While not exactly all work or all pleasure, my travel this summer was still very enjoyable. I traveled to Santa Fe for the Summer Seminar of the Association of Departments of English (ADE), where, with Sue Wells from Temple, I led an all-day workshop for new chairs. In July, I traveled to Newport, Rhode Island for the 4th International Conference of the Henry James Society, for which I delivered a paper on James and Iris Murdoch. Great fun, great place. I had an article on scholarship, tenure, and promotion published in the Winter 2008 ADE Bulletin, and I recently learned that the article will be re-published in MLA’s Profession 2008. I also had accepted for publication, by The Henry James Review, an article on James’s three essays on the speech and manners of American women. It is, as they say, forthcoming.


Tim Taylor

My response article, "A Comment on 'Pedagogical In Loco Parentis: Reflecting on Power and Parental Authority in the Writing Classroom,'" is published in the September issue of College English My research proposal, "A Call Unheard?‹The Efficacy of TYCA¹s 'Guidelines for the Academic Preparation of English Faculty at Two-Year Colleges,'" was accepted for the 2009 Conference on College Composition and Communication.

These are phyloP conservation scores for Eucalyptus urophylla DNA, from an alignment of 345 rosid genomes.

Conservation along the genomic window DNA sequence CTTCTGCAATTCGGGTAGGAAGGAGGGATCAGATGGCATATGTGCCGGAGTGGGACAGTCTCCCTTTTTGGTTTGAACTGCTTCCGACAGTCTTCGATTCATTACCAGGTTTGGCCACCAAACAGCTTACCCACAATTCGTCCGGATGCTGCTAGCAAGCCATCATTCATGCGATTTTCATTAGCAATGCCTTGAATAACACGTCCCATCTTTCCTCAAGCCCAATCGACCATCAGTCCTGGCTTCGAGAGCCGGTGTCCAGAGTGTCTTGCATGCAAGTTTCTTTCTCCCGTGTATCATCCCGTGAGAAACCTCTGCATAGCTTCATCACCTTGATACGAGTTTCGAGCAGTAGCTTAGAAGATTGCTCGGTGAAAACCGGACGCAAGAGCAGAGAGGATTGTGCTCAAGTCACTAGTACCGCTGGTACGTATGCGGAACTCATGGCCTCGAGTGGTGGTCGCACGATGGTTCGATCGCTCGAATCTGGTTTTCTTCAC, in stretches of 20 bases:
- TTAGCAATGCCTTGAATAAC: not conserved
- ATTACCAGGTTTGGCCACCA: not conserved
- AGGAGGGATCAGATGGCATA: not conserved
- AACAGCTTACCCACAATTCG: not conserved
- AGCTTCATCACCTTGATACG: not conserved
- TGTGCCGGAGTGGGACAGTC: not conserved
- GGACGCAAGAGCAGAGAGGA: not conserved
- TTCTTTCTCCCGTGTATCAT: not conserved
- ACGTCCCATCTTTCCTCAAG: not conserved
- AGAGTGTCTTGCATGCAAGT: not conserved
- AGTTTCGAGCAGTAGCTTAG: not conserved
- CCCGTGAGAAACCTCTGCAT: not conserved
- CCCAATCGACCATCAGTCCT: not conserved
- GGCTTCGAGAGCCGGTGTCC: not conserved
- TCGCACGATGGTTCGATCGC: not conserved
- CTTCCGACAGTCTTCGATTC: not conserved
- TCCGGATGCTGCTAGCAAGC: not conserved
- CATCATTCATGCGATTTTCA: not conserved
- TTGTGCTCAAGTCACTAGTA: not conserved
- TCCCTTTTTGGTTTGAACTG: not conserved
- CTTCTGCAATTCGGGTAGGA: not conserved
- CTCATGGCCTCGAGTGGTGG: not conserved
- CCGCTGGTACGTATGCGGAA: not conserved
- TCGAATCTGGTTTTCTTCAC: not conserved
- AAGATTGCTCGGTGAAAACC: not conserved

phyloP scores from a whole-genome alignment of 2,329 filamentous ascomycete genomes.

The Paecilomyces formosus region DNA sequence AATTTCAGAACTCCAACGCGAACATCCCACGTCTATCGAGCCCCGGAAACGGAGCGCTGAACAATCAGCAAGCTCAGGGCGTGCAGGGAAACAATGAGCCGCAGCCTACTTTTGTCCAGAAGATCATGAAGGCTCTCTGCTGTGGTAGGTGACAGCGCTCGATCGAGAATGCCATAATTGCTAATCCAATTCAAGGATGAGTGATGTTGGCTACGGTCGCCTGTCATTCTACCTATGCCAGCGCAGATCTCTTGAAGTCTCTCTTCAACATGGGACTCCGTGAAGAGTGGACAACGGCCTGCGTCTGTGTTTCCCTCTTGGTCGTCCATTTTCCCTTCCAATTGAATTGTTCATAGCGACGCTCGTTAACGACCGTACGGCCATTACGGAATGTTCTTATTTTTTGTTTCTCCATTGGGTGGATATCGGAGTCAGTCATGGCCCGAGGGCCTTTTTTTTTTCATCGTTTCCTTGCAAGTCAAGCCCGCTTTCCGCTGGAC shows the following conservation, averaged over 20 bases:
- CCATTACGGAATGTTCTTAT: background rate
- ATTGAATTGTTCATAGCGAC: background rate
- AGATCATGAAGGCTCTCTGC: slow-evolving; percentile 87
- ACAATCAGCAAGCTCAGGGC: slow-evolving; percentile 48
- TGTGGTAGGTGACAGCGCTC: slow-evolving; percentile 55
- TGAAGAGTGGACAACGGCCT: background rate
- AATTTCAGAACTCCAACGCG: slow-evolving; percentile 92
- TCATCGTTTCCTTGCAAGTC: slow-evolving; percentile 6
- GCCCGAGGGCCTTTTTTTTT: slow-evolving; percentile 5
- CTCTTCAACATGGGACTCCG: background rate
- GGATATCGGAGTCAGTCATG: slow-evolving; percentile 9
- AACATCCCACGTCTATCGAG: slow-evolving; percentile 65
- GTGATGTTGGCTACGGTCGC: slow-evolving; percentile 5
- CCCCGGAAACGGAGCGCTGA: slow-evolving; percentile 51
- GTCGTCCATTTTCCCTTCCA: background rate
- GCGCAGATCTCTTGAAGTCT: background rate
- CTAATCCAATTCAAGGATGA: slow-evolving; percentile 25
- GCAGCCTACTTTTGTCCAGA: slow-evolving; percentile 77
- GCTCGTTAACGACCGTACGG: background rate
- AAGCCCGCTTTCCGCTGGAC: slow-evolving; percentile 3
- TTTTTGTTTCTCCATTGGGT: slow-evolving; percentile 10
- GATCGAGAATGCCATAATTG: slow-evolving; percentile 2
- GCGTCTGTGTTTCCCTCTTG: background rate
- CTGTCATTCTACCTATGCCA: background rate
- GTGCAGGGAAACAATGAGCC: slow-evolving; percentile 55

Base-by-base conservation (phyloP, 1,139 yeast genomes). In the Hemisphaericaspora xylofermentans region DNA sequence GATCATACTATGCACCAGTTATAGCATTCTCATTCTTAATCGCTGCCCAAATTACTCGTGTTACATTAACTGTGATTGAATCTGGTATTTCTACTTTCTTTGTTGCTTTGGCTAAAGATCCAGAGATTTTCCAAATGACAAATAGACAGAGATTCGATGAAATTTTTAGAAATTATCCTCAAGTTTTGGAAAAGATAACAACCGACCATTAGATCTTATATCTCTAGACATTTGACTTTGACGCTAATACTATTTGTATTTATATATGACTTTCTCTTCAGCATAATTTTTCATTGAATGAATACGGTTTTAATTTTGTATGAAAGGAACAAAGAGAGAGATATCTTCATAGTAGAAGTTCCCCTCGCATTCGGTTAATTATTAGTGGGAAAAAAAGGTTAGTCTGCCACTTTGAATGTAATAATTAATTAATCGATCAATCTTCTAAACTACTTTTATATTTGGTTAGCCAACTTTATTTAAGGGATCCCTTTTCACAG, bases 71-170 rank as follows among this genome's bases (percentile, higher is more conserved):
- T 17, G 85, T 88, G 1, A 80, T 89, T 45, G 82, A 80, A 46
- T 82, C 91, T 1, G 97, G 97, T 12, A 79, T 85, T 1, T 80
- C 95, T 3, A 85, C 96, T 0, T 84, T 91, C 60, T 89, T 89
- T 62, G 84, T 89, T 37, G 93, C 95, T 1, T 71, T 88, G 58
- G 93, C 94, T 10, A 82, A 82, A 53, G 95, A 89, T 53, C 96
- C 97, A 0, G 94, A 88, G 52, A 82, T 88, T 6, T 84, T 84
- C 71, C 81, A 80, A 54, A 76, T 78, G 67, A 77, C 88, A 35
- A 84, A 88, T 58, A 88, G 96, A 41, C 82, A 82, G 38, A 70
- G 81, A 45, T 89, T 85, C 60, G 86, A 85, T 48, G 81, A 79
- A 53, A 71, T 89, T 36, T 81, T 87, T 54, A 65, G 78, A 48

And this summer I was invited to be part of research panel for the Council of Writing Program Administrators. The panel's focus is to build stronger relationships between the Council of Writing Program Administrators and two-year college composition faculty.







Angela Vietto

I have two new projects under way this fall: a research guide for undergraduates on the literature of the early American Republic (under contract to Layman Publishing for Facts on File) and an edition of two novels by Hannah Webster Foster, which I'll be co-editing with Jennifer Desiderio from Canisius College, for Broadview. Foster was the author of The Coquette, one of the top two U.S. best-sellers in the post-Revolutionary era; Jennifer and I will be publishing that novel together with Foster's only other novel, which has long been out of print, so we're pretty excited about the potential to bring this neglected text into the discussion of early American fiction.

These projects will give me a place to pour my emotional energy as I mourn the loss of my long-time companion, the Birdmobile. Ah well, at least certain graduate students who shall remain nameless can stop mocking me for driving a car they'd be embarrassed to own.


Jennifer Rardin ('87)

Bitten to Death, the fourth novel in my series, went on sale August 12, and the fifth, One More Bite, is due out by February. This project is keeping me busy, but I'm not complaining! Through February, the series runs as follows:

  • Once Bitten, Twice Shy
  • Another One Bites the Dust
  • Biting the Bullet
  • Bitten to Death
  • One More Bite

To read an excerpt and order any of the books, visit the Orbit Website

And thanks, from the bottom of my heart, to all who have sent words of appreciation and encouragement. It's one of the greatest joys of my life to be able to share my stories with you.